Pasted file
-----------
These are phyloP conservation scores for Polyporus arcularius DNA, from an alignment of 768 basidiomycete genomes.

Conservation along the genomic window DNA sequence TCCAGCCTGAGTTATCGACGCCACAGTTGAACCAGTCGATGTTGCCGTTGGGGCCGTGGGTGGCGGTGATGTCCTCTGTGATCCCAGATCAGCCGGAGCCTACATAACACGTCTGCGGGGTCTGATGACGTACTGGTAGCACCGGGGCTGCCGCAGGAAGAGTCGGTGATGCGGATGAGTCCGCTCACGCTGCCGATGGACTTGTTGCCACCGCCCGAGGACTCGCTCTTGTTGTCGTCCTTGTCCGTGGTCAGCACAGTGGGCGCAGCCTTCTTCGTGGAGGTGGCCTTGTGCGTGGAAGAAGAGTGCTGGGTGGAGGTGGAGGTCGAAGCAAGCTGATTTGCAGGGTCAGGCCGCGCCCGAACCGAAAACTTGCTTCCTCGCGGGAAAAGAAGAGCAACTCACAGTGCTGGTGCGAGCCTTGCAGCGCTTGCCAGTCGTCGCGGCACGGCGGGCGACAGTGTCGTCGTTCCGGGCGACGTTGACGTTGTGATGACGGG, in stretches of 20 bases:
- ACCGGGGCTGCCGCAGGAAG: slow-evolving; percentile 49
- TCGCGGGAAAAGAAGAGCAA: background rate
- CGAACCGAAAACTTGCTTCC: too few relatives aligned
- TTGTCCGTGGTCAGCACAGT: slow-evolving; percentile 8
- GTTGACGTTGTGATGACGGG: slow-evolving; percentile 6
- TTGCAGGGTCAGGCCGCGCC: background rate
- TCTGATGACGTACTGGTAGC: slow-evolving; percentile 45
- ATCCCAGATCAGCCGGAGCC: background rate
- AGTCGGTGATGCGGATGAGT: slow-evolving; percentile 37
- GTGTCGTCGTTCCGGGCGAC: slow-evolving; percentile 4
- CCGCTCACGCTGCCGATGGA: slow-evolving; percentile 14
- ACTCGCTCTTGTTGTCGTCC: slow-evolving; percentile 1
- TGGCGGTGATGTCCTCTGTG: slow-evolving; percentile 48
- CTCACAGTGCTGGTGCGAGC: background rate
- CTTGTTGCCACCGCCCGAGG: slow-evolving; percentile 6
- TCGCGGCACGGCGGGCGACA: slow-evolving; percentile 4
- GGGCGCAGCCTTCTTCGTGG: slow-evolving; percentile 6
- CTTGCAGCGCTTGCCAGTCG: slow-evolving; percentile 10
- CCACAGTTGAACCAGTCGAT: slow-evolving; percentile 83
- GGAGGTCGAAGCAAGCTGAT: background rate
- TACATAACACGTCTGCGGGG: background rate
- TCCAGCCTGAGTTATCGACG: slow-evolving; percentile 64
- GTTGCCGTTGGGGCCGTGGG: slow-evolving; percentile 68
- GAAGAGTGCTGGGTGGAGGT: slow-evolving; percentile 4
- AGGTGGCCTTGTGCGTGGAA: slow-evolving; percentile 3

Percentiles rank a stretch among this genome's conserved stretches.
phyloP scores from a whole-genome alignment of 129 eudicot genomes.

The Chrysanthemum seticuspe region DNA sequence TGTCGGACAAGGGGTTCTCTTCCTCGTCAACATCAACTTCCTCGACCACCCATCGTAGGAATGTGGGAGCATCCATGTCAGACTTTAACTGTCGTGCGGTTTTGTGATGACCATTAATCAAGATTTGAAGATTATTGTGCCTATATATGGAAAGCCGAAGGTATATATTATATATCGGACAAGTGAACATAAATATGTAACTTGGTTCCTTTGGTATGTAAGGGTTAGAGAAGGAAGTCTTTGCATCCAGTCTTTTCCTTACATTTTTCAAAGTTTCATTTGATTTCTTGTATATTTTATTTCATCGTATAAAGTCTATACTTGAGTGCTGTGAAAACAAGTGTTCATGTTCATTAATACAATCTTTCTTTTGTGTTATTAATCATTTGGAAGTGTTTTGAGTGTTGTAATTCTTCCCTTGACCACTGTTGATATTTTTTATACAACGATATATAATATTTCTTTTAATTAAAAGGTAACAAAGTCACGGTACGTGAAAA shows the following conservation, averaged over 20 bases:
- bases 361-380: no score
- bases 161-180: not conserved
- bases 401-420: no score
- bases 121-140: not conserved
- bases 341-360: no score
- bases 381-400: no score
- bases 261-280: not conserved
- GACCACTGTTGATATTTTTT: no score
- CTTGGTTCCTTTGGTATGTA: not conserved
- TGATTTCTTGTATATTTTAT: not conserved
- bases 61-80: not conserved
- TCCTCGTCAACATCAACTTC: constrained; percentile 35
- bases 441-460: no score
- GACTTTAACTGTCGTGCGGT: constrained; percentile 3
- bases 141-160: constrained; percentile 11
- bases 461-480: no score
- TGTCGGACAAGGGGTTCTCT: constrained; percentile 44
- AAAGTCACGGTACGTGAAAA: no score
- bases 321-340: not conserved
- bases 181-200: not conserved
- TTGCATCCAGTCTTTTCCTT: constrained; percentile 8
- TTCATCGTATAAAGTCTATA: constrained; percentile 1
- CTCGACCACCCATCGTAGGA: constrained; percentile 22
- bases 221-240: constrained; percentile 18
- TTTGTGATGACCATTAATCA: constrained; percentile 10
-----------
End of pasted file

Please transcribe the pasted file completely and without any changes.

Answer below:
These are phyloP conservation scores for Polyporus arcularius DNA, from an alignment of 768 basidiomycete genomes.

Conservation along the genomic window DNA sequence TCCAGCCTGAGTTATCGACGCCACAGTTGAACCAGTCGATGTTGCCGTTGGGGCCGTGGGTGGCGGTGATGTCCTCTGTGATCCCAGATCAGCCGGAGCCTACATAACACGTCTGCGGGGTCTGATGACGTACTGGTAGCACCGGGGCTGCCGCAGGAAGAGTCGGTGATGCGGATGAGTCCGCTCACGCTGCCGATGGACTTGTTGCCACCGCCCGAGGACTCGCTCTTGTTGTCGTCCTTGTCCGTGGTCAGCACAGTGGGCGCAGCCTTCTTCGTGGAGGTGGCCTTGTGCGTGGAAGAAGAGTGCTGGGTGGAGGTGGAGGTCGAAGCAAGCTGATTTGCAGGGTCAGGCCGCGCCCGAACCGAAAACTTGCTTCCTCGCGGGAAAAGAAGAGCAACTCACAGTGCTGGTGCGAGCCTTGCAGCGCTTGCCAGTCGTCGCGGCACGGCGGGCGACAGTGTCGTCGTTCCGGGCGACGTTGACGTTGTGATGACGGG, in stretches of 20 bases:
- ACCGGGGCTGCCGCAGGAAG: slow-evolving; percentile 49
- TCGCGGGAAAAGAAGAGCAA: background rate
- CGAACCGAAAACTTGCTTCC: too few relatives aligned
- TTGTCCGTGGTCAGCACAGT: slow-evolving; percentile 8
- GTTGACGTTGTGATGACGGG: slow-evolving; percentile 6
- TTGCAGGGTCAGGCCGCGCC: background rate
- TCTGATGACGTACTGGTAGC: slow-evolving; percentile 45
- ATCCCAGATCAGCCGGAGCC: background rate
- AGTCGGTGATGCGGATGAGT: slow-evolving; percentile 37
- GTGTCGTCGTTCCGGGCGAC: slow-evolving; percentile 4
- CCGCTCACGCTGCCGATGGA: slow-evolving; percentile 14
- ACTCGCTCTTGTTGTCGTCC: slow-evolving; percentile 1
- TGGCGGTGATGTCCTCTGTG: slow-evolving; percentile 48
- CTCACAGTGCTGGTGCGAGC: background rate
- CTTGTTGCCACCGCCCGAGG: slow-evolving; percentile 6
- TCGCGGCACGGCGGGCGACA: slow-evolving; percentile 4
- GGGCGCAGCCTTCTTCGTGG: slow-evolving; percentile 6
- CTTGCAGCGCTTGCCAGTCG: slow-evolving; percentile 10
- CCACAGTTGAACCAGTCGAT: slow-evolving; percentile 83
- GGAGGTCGAAGCAAGCTGAT: background rate
- TACATAACACGTCTGCGGGG: background rate
- TCCAGCCTGAGTTATCGACG: slow-evolving; percentile 64
- GTTGCCGTTGGGGCCGTGGG: slow-evolving; percentile 68
- GAAGAGTGCTGGGTGGAGGT: slow-evolving; percentile 4
- AGGTGGCCTTGTGCGTGGAA: slow-evolving; percentile 3

Percentiles rank a stretch among this genome's conserved stretches.
phyloP scores from a whole-genome alignment of 129 eudicot genomes.

The Chrysanthemum seticuspe region DNA sequence TGTCGGACAAGGGGTTCTCTTCCTCGTCAACATCAACTTCCTCGACCACCCATCGTAGGAATGTGGGAGCATCCATGTCAGACTTTAACTGTCGTGCGGTTTTGTGATGACCATTAATCAAGATTTGAAGATTATTGTGCCTATATATGGAAAGCCGAAGGTATATATTATATATCGGACAAGTGAACATAAATATGTAACTTGGTTCCTTTGGTATGTAAGGGTTAGAGAAGGAAGTCTTTGCATCCAGTCTTTTCCTTACATTTTTCAAAGTTTCATTTGATTTCTTGTATATTTTATTTCATCGTATAAAGTCTATACTTGAGTGCTGTGAAAACAAGTGTTCATGTTCATTAATACAATCTTTCTTTTGTGTTATTAATCATTTGGAAGTGTTTTGAGTGTTGTAATTCTTCCCTTGACCACTGTTGATATTTTTTATACAACGATATATAATATTTCTTTTAATTAAAAGGTAACAAAGTCACGGTACGTGAAAA shows the following conservation, averaged over 20 bases:
- bases 361-380: no score
- bases 161-180: not conserved
- bases 401-420: no score
- bases 121-140: not conserved
- bases 341-360: no score
- bases 381-400: no score
- bases 261-280: not conserved
- GACCACTGTTGATATTTTTT: no score
- CTTGGTTCCTTTGGTATGTA: not conserved
- TGATTTCTTGTATATTTTAT: not conserved
- bases 61-80: not conserved
- TCCTCGTCAACATCAACTTC: constrained; percentile 35
- bases 441-460: no score
- GACTTTAACTGTCGTGCGGT: constrained; percentile 3
- bases 141-160: constrained; percentile 11
- bases 461-480: no score
- TGTCGGACAAGGGGTTCTCT: constrained; percentile 44
- AAAGTCACGGTACGTGAAAA: no score
- bases 321-340: not conserved
- bases 181-200: not conserved
- TTGCATCCAGTCTTTTCCTT: constrained; percentile 8
- TTCATCGTATAAAGTCTATA: constrained; percentile 1
- CTCGACCACCCATCGTAGGA: constrained; percentile 22
- bases 221-240: constrained; percentile 18
- TTTGTGATGACCATTAATCA: constrained; percentile 10